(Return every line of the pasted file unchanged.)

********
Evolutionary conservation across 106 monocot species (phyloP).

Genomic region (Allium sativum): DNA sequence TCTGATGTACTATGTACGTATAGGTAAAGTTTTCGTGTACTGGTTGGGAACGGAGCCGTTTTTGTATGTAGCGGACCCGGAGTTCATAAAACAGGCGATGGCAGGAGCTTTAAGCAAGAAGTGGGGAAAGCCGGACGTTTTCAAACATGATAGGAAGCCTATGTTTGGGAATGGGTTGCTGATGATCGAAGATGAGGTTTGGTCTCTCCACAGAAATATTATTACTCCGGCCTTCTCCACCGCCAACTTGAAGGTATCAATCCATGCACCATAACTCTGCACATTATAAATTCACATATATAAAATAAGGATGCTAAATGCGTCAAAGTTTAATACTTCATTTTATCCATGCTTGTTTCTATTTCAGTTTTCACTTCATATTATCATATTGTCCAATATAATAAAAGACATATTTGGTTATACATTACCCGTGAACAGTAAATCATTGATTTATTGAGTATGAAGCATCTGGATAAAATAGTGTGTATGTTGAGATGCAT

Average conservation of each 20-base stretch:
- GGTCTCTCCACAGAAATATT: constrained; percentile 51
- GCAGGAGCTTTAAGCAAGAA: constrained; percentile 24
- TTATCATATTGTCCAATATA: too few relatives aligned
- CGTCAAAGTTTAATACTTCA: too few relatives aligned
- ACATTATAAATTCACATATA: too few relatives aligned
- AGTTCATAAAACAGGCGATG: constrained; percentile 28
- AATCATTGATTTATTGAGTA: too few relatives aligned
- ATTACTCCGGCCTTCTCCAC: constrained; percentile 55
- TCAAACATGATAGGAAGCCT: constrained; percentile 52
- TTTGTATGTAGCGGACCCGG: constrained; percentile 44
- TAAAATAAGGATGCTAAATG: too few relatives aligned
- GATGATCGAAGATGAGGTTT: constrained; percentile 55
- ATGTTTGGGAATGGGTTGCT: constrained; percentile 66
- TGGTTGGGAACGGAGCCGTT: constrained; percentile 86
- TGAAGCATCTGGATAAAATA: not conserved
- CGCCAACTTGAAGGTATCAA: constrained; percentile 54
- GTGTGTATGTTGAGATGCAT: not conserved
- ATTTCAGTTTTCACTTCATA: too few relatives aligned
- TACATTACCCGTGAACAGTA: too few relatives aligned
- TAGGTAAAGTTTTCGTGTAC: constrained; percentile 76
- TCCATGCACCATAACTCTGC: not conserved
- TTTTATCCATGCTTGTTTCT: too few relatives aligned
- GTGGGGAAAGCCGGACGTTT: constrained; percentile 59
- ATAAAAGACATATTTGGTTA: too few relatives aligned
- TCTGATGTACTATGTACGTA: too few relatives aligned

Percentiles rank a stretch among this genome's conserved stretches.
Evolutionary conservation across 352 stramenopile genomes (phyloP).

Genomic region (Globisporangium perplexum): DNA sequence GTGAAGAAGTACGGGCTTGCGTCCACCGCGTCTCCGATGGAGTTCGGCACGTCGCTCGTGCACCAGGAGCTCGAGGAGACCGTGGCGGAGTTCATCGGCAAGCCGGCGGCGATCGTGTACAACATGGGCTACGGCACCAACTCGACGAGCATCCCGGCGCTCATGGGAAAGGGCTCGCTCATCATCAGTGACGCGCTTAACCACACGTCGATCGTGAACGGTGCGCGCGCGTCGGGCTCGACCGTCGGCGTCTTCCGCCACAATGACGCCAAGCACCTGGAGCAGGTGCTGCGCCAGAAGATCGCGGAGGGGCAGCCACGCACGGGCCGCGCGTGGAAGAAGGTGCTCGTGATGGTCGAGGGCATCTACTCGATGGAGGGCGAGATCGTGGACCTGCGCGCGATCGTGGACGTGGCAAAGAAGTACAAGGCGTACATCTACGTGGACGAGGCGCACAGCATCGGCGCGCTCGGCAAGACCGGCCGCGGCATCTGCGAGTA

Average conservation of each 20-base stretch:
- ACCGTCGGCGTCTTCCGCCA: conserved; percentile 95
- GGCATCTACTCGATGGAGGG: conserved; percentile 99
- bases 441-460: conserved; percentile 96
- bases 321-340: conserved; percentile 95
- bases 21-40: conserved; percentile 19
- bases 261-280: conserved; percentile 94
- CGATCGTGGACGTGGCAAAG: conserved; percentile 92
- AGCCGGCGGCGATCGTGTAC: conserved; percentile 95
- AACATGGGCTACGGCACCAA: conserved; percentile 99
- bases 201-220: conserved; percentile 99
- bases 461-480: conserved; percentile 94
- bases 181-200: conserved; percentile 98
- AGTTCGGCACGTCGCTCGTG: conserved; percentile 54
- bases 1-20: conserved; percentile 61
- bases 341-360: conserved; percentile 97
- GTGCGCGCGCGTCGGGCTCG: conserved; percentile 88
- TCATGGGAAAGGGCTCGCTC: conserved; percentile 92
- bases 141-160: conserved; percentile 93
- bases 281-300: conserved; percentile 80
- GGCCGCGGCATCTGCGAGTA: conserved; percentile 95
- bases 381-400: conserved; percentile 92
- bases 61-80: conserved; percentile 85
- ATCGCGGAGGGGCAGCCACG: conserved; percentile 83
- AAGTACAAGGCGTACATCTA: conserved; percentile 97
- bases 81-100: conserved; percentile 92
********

Evolutionary conservation across 106 monocot species (phyloP).

Genomic region (Allium sativum): DNA sequence TCTGATGTACTATGTACGTATAGGTAAAGTTTTCGTGTACTGGTTGGGAACGGAGCCGTTTTTGTATGTAGCGGACCCGGAGTTCATAAAACAGGCGATGGCAGGAGCTTTAAGCAAGAAGTGGGGAAAGCCGGACGTTTTCAAACATGATAGGAAGCCTATGTTTGGGAATGGGTTGCTGATGATCGAAGATGAGGTTTGGTCTCTCCACAGAAATATTATTACTCCGGCCTTCTCCACCGCCAACTTGAAGGTATCAATCCATGCACCATAACTCTGCACATTATAAATTCACATATATAAAATAAGGATGCTAAATGCGTCAAAGTTTAATACTTCATTTTATCCATGCTTGTTTCTATTTCAGTTTTCACTTCATATTATCATATTGTCCAATATAATAAAAGACATATTTGGTTATACATTACCCGTGAACAGTAAATCATTGATTTATTGAGTATGAAGCATCTGGATAAAATAGTGTGTATGTTGAGATGCAT

Average conservation of each 20-base stretch:
- GGTCTCTCCACAGAAATATT: constrained; percentile 51
- GCAGGAGCTTTAAGCAAGAA: constrained; percentile 24
- TTATCATATTGTCCAATATA: too few relatives aligned
- CGTCAAAGTTTAATACTTCA: too few relatives aligned
- ACATTATAAATTCACATATA: too few relatives aligned
- AGTTCATAAAACAGGCGATG: constrained; percentile 28
- AATCATTGATTTATTGAGTA: too few relatives aligned
- ATTACTCCGGCCTTCTCCAC: constrained; percentile 55
- TCAAACATGATAGGAAGCCT: constrained; percentile 52
- TTTGTATGTAGCGGACCCGG: constrained; percentile 44
- TAAAATAAGGATGCTAAATG: too few relatives aligned
- GATGATCGAAGATGAGGTTT: constrained; percentile 55
- ATGTTTGGGAATGGGTTGCT: constrained; percentile 66
- TGGTTGGGAACGGAGCCGTT: constrained; percentile 86
- TGAAGCATCTGGATAAAATA: not conserved
- CGCCAACTTGAAGGTATCAA: constrained; percentile 54
- GTGTGTATGTTGAGATGCAT: not conserved
- ATTTCAGTTTTCACTTCATA: too few relatives aligned
- TACATTACCCGTGAACAGTA: too few relatives aligned
- TAGGTAAAGTTTTCGTGTAC: constrained; percentile 76
- TCCATGCACCATAACTCTGC: not conserved
- TTTTATCCATGCTTGTTTCT: too few relatives aligned
- GTGGGGAAAGCCGGACGTTT: constrained; percentile 59
- ATAAAAGACATATTTGGTTA: too few relatives aligned
- TCTGATGTACTATGTACGTA: too few relatives aligned

Percentiles rank a stretch among this genome's conserved stretches.
Evolutionary conservation across 352 stramenopile genomes (phyloP).

Genomic region (Globisporangium perplexum): DNA sequence GTGAAGAAGTACGGGCTTGCGTCCACCGCGTCTCCGATGGAGTTCGGCACGTCGCTCGTGCACCAGGAGCTCGAGGAGACCGTGGCGGAGTTCATCGGCAAGCCGGCGGCGATCGTGTACAACATGGGCTACGGCACCAACTCGACGAGCATCCCGGCGCTCATGGGAAAGGGCTCGCTCATCATCAGTGACGCGCTTAACCACACGTCGATCGTGAACGGTGCGCGCGCGTCGGGCTCGACCGTCGGCGTCTTCCGCCACAATGACGCCAAGCACCTGGAGCAGGTGCTGCGCCAGAAGATCGCGGAGGGGCAGCCACGCACGGGCCGCGCGTGGAAGAAGGTGCTCGTGATGGTCGAGGGCATCTACTCGATGGAGGGCGAGATCGTGGACCTGCGCGCGATCGTGGACGTGGCAAAGAAGTACAAGGCGTACATCTACGTGGACGAGGCGCACAGCATCGGCGCGCTCGGCAAGACCGGCCGCGGCATCTGCGAGTA

Average conservation of each 20-base stretch:
- ACCGTCGGCGTCTTCCGCCA: conserved; percentile 95
- GGCATCTACTCGATGGAGGG: conserved; percentile 99
- bases 441-460: conserved; percentile 96
- bases 321-340: conserved; percentile 95
- bases 21-40: conserved; percentile 19
- bases 261-280: conserved; percentile 94
- CGATCGTGGACGTGGCAAAG: conserved; percentile 92
- AGCCGGCGGCGATCGTGTAC: conserved; percentile 95
- AACATGGGCTACGGCACCAA: conserved; percentile 99
- bases 201-220: conserved; percentile 99
- bases 461-480: conserved; percentile 94
- bases 181-200: conserved; percentile 98
- AGTTCGGCACGTCGCTCGTG: conserved; percentile 54
- bases 1-20: conserved; percentile 61
- bases 341-360: conserved; percentile 97
- GTGCGCGCGCGTCGGGCTCG: conserved; percentile 88
- TCATGGGAAAGGGCTCGCTC: conserved; percentile 92
- bases 141-160: conserved; percentile 93
- bases 281-300: conserved; percentile 80
- GGCCGCGGCATCTGCGAGTA: conserved; percentile 95
- bases 381-400: conserved; percentile 92
- bases 61-80: conserved; percentile 85
- ATCGCGGAGGGGCAGCCACG: conserved; percentile 83
- AAGTACAAGGCGTACATCTA: conserved; percentile 97
- bases 81-100: conserved; percentile 92